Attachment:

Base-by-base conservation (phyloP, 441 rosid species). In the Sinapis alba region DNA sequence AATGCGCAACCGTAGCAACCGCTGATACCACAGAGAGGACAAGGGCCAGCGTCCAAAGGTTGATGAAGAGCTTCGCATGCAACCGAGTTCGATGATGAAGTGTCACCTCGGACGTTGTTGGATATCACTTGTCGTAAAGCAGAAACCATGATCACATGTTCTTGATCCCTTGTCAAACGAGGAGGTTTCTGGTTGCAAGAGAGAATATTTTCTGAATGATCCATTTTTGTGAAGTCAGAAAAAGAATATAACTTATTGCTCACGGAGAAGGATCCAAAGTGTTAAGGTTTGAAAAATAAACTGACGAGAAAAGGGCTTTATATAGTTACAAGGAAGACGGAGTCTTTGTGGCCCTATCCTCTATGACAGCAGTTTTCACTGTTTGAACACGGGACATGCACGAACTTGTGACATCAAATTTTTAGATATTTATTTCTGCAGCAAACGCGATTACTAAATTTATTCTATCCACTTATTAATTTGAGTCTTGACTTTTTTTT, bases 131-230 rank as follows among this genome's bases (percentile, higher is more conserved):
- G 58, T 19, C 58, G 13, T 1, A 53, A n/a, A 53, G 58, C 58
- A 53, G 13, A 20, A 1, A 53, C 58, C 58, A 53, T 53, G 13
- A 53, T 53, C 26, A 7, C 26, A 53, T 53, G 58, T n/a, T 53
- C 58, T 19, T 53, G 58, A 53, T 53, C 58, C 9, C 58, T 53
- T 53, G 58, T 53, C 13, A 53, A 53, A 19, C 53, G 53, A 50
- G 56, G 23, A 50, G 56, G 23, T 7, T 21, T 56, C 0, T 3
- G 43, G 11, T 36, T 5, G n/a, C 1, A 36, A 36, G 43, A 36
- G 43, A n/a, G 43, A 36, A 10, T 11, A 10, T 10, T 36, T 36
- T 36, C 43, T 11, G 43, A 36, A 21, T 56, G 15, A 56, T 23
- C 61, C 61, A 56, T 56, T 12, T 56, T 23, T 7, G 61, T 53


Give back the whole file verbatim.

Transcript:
Base-by-base conservation (phyloP, 441 rosid species). In the Sinapis alba region DNA sequence AATGCGCAACCGTAGCAACCGCTGATACCACAGAGAGGACAAGGGCCAGCGTCCAAAGGTTGATGAAGAGCTTCGCATGCAACCGAGTTCGATGATGAAGTGTCACCTCGGACGTTGTTGGATATCACTTGTCGTAAAGCAGAAACCATGATCACATGTTCTTGATCCCTTGTCAAACGAGGAGGTTTCTGGTTGCAAGAGAGAATATTTTCTGAATGATCCATTTTTGTGAAGTCAGAAAAAGAATATAACTTATTGCTCACGGAGAAGGATCCAAAGTGTTAAGGTTTGAAAAATAAACTGACGAGAAAAGGGCTTTATATAGTTACAAGGAAGACGGAGTCTTTGTGGCCCTATCCTCTATGACAGCAGTTTTCACTGTTTGAACACGGGACATGCACGAACTTGTGACATCAAATTTTTAGATATTTATTTCTGCAGCAAACGCGATTACTAAATTTATTCTATCCACTTATTAATTTGAGTCTTGACTTTTTTTT, bases 131-230 rank as follows among this genome's bases (percentile, higher is more conserved):
- G 58, T 19, C 58, G 13, T 1, A 53, A n/a, A 53, G 58, C 58
- A 53, G 13, A 20, A 1, A 53, C 58, C 58, A 53, T 53, G 13
- A 53, T 53, C 26, A 7, C 26, A 53, T 53, G 58, T n/a, T 53
- C 58, T 19, T 53, G 58, A 53, T 53, C 58, C 9, C 58, T 53
- T 53, G 58, T 53, C 13, A 53, A 53, A 19, C 53, G 53, A 50
- G 56, G 23, A 50, G 56, G 23, T 7, T 21, T 56, C 0, T 3
- G 43, G 11, T 36, T 5, G n/a, C 1, A 36, A 36, G 43, A 36
- G 43, A n/a, G 43, A 36, A 10, T 11, A 10, T 10, T 36, T 36
- T 36, C 43, T 11, G 43, A 36, A 21, T 56, G 15, A 56, T 23
- C 61, C 61, A 56, T 56, T 12, T 56, T 23, T 7, G 61, T 53